In the 2015 World Cup in Canada, Group D stands for “Death.” There’s the United States, the No. 2 ranked team in the world; Sweden, the No. 5 ranked team in the world; Australia, the No. 10 ranked team in the world; and Nigeria, whose youth side came a hair’s-breadth away from winning the U-20 World Cup, losing to Germany in last year’s final in extra time.
The U.S. survived a somewhat rocky opening game against Australia, ultimately pulling away with a 3-1 victory, thanks to the heroics of Hope Solo and Megan Rapinoe. Headed into their second game of group play, the Americans had the opportunity to be the first team to book their ticket to the next round. And with a 6-0 historic record in the second game of group play at the World Cup, outscoring opponents 24-1, a betting person would have taken the Americans.
But Sweden not only beat the U.S. in the last World Cup, they are also now coached by Pia Sundhage, former boss of the U.S. team and one of the top coaches in the world. Her candid comments about her former players in the New York Times prior to Friday’s match raised eyebrows, and upped the heat in an already established rivalry. Ultimately, the Americans were only able to walk away with a 0-0 draw with the Swedes, a single point, and are still without a booked ticket to the next round. But despite the worse result, the performance was a superior one against tougher opposition than in the opening round game. It is the type of improvement the U.S. will need to continue to show if they want to win this World Cup.
In a back-and-forth, scrappy showdown, there was one shining takeaway for U.S. fans: the confidence-inspiring performance of the backline. They were a fluid, airtight unit, exhibiting a connectivity that should make American men’s coach Jurgen Klinsmann envious—snuffing out the attacks of a talented Swedish offense while controlling possession for much of the game.
The U.S. centerbacks were impressive—there was Becky Sauerbrunn, the quiet orchestrator, steady and consistent, materializing right when things looked dire, and Julie Johnston, the nerves-of-steel new kid, who has proven herself a cause for rejoicing, ridiculously smooth and in control throughout this second match.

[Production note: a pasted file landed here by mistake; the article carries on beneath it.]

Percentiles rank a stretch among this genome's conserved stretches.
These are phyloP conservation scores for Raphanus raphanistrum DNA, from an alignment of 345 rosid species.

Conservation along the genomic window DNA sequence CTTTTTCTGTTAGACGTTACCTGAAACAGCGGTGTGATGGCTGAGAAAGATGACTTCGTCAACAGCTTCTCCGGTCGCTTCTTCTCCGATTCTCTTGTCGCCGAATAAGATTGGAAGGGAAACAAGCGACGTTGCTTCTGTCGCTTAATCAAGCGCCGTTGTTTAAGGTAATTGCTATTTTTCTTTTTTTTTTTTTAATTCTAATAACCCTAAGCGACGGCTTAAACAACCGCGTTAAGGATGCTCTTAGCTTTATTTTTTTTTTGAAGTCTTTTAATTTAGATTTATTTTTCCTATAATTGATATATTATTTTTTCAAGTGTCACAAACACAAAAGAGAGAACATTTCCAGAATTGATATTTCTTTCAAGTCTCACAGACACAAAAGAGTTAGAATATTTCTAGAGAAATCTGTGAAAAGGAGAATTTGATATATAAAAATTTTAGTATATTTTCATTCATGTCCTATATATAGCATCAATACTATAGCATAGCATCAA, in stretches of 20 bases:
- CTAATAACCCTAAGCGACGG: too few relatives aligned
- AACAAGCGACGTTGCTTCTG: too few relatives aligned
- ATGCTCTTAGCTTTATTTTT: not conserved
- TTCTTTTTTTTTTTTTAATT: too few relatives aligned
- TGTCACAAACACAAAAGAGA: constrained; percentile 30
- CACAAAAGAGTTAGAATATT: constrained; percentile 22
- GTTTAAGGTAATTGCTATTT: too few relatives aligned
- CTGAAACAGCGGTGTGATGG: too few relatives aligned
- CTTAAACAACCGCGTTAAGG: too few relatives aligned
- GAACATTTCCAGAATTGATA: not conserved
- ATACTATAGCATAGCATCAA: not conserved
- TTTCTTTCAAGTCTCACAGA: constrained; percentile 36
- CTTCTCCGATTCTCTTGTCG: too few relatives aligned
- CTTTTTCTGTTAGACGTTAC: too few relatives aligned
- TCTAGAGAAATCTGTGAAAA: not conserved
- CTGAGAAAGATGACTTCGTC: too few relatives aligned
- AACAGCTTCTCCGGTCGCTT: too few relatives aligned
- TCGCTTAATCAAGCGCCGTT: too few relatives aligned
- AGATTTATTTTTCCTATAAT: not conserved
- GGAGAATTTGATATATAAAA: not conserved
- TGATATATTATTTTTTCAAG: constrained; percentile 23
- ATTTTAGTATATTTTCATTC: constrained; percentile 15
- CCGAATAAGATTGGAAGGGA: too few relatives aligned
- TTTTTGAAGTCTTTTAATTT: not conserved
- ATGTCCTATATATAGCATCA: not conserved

And the outside backs were possibly better: Ali Krieger attacked constantly up the wing, sending in dangerous crosses. At the game’s crucial moment, Meghan Klingenberg, the 5-foot-2 defender, got airborne to save a sure goal off the line.
Of course, you’re never aiming to have your defenders or your goalkeeper in the spotlight. (The match against Belgium that eliminated the American men from the 2014 World Cup, where Tim Howard was forced to make 16 spectacular saves, comes to mind.) While there were sniffs of potential greatness on the offensive end—a turn by Christen Press, yet another inswinging cross from Megan Rapinoe (scorer of two American goals in the first match), a bolt forward from Sydney Leroux, a near header from Carli Lloyd, and one actually put on frame by all-time leading American scorer Abby Wambach—the U.S. ultimately looked feckless and failed to combine for truly dangerous opportunities.
A 0-0 tie was not the result the United States was looking for, but they were lucky to escape with it. In a Group of Death you need points—plural. A single point is cause for anxiety; that said, in a Group of Death, a single point can be the difference-maker.
The U.S. enters its final game of group play in the middle of the scrum—all four teams in the group are still in contention. While America’s next opponents, Nigeria, are the lowest ranked contender in the group at No. 33 in the world, they aren’t a pushover. They’ve won 9 of 11 African Championships, and they boast a talented forward line which includes Ngozi Okobi, Francisca Ordega, and Asisat Oshoala, the first African to win the u-20 Golden Ball. They came back from a 2-0 deficit and a 3-2 deficit against Sweden to tie 3-3 in the most exciting game of this World Cup, and they’re fresh off a disappointing 2-0 loss to Australia.
Nigeria is familiar with the Group of Death, having been in it alongside Sweden and the United States in both 2003 and 2007; both times, they failed to advance. Nigeria will almost certainly need all 3 points against the U.S. to change that on Tuesday, and will be battling for a win. In order to meet the expectations of being the second-ranked nation in the world and stay on track for a possible third World Cup title, the United States will want all three points themselves to guarantee a spot atop the tournament’s toughest group.
The Americans have gone through biggest test of the early rounds of the tournament against a talented and spirited Swedish team—one of the top teams in this event—but they got through with just a passing grade, having very nearly conceded twice. The form they showed on Friday would not be enough to win this World Cup. But if they continue to show the same level of improvement throughout the event that they did in game two, then they will be at the level they need to be by the time it matters.